There are great moments with Noah Long (also deservingly promoted this year to Second Soloist), Robert Stephen, Sonia Rodriguez (above) and Bridgett Zehr amongst the company. In fact, while Zehr has been quickly promoted to become the youngest Principal currently at the National Ballet of Canada, I have often found her to be technically brilliant, but a little soulless (apparently I'm the only one since Karen Kain (amongst many others) seems to be her champion), but this was the first time I really felt like Zehr was truly showing the emotional range required by the piece. (There were also some other great dancers that I noted but I couldn't figure out who exactly they were, I think one was Alexandra Holden but I'm not sure).

You can watch a video from parts of Watch Her here.


And from an exciting new debut, to a well loved classic, the National Ballet of Canada presented Glass Pieces again (I first saw it two seasons ago) as the final selection in the mixed . It's probably my favorite ballet piece with Jerome Robbins choreography set to Phillip Glass music. Love or hate Glass, his music is perfect for modern ballet interpretation. The piece is split into 3 parts, with the opening "subway" sequence (Rubric) as probably my favorite. But the other two (Facades, Funeral from Akhnaten) are equally amazing and seeing it again confirms how brilliant the choreography, the music, the set and costumes are all put together so perfectly.

The company this time around didn't seem as perfect with the opening sequence yet (with so many newbies in the company) but the choreography is so amazing that it didn't matter. And the 6 dancers that are separated from the masses were all wonderful. It was especially nice to see newly promoted (and dancers I've kept an eye on over the last few seasons) Brett van Sickle, Noah Long and Tina Pereira in the group of 6.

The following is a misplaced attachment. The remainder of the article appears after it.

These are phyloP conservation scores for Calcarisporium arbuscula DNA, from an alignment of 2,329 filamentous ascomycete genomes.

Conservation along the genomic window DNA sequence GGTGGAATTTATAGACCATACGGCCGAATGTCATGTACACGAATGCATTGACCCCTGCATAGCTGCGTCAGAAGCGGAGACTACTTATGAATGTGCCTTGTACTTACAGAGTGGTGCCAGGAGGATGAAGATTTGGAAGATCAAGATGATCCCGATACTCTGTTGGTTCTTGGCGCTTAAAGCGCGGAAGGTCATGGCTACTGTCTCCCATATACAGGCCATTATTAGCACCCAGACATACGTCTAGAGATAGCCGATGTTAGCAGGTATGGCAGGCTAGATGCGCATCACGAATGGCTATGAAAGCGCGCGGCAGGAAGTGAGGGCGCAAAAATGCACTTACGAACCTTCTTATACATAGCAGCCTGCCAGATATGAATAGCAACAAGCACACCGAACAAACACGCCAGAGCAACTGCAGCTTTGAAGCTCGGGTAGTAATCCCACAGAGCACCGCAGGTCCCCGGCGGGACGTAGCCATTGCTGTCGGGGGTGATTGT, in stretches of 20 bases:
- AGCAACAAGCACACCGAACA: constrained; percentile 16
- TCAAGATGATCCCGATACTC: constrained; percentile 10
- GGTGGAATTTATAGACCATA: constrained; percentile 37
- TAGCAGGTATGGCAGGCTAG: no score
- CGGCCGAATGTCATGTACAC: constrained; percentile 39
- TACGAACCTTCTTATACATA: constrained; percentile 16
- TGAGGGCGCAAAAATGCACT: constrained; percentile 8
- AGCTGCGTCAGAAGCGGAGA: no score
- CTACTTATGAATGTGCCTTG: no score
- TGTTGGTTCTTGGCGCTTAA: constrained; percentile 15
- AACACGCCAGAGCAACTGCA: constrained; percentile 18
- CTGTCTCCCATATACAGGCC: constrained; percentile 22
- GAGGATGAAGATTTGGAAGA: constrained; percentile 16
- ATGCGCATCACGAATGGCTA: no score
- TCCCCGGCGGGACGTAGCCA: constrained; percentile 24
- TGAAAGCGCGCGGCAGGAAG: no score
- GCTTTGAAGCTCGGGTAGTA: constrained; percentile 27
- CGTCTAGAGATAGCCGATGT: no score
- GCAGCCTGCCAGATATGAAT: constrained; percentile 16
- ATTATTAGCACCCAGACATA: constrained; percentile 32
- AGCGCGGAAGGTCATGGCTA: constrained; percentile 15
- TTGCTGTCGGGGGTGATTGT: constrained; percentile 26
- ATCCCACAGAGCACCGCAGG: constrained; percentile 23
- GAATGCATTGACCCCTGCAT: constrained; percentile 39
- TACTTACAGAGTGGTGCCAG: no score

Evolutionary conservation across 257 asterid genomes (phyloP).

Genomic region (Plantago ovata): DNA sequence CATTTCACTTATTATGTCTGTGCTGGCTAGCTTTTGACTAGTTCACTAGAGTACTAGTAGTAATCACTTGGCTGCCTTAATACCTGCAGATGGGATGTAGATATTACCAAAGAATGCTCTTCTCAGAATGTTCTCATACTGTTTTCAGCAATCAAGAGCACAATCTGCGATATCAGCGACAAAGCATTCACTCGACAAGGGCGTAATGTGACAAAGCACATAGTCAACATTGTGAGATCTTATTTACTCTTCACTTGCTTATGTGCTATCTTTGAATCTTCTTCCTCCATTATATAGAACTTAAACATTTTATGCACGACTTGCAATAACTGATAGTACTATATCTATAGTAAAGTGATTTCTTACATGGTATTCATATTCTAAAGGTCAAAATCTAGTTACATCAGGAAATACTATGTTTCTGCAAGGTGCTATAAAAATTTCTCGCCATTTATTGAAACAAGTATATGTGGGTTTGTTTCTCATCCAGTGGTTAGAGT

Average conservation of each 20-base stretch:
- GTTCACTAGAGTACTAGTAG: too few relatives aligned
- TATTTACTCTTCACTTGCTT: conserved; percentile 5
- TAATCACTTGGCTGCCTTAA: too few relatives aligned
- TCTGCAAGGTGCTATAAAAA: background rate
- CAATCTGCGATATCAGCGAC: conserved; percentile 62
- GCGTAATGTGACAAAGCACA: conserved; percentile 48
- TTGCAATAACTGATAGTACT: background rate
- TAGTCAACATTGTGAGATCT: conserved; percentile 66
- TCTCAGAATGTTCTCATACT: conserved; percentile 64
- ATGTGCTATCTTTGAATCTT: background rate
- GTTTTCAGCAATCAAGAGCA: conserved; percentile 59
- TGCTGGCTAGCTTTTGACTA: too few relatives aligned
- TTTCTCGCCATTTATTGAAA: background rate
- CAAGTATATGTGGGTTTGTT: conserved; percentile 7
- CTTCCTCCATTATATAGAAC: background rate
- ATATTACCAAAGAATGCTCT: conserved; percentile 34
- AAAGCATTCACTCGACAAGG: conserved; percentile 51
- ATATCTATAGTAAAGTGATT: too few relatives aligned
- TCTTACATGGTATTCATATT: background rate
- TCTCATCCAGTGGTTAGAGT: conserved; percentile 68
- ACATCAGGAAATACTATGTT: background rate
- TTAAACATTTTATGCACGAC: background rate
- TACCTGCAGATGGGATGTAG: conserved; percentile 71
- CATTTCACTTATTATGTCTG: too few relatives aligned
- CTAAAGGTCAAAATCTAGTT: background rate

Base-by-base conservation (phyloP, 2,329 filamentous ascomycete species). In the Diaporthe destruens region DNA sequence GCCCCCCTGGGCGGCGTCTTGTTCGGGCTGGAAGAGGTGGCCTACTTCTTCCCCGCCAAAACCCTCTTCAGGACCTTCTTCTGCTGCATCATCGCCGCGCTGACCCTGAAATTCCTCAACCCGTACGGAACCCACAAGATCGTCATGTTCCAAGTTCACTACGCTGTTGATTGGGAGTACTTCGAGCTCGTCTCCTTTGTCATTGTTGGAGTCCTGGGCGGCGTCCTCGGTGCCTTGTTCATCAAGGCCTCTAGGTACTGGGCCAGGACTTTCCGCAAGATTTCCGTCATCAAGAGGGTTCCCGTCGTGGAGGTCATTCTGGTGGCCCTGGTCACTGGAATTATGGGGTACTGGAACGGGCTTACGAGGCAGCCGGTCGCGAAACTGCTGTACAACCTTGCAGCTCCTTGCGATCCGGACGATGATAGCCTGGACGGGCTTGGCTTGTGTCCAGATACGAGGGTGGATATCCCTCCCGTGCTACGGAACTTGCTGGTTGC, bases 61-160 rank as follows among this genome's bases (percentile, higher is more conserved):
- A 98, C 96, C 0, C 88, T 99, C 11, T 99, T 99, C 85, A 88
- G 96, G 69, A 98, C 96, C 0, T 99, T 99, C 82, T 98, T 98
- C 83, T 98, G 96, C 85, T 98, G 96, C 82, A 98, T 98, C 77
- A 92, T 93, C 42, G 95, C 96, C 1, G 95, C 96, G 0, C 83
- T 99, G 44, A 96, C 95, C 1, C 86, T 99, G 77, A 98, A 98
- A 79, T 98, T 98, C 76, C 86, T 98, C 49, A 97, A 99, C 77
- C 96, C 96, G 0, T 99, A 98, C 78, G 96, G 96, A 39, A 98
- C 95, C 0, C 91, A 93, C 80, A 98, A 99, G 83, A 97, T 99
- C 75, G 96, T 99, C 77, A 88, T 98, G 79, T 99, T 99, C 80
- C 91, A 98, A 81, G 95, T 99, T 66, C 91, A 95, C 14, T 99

You can watch a video of two scenes from Funeral from Akhnaten, the 3rd sequence of Glass Pieces here.

This year, there seemed to be more (than usual) new dancers to the Corps de Ballet but McGee Maddox, who was featured in The Four Temperaments, seemed to stand out for me, and not just because he seems like one of the tallest dancers there and looks more like a star football player (although his young Hollywood face doesn't hurt either). So before you go on accusing me of being all swoonworthy and such (although that I am too!), I thought his size (not the usual skinny ballet dancer) might hinder him and he would be lumbering through the numbers, but instead he was elegant and really smooth and surprisingly soft on his feat. He also had the same playful dance swagger that Robert Stephen's and most of the principal and first soloists have, one where you can tell dance just comes from within him. Anyways, enough gushing. There were actually a few other new dancers that seemed quite awesome as well, unfortunately, I haven't matched them with names yet as easily as it was to spot McGee Maddox (that's his real name? For real?)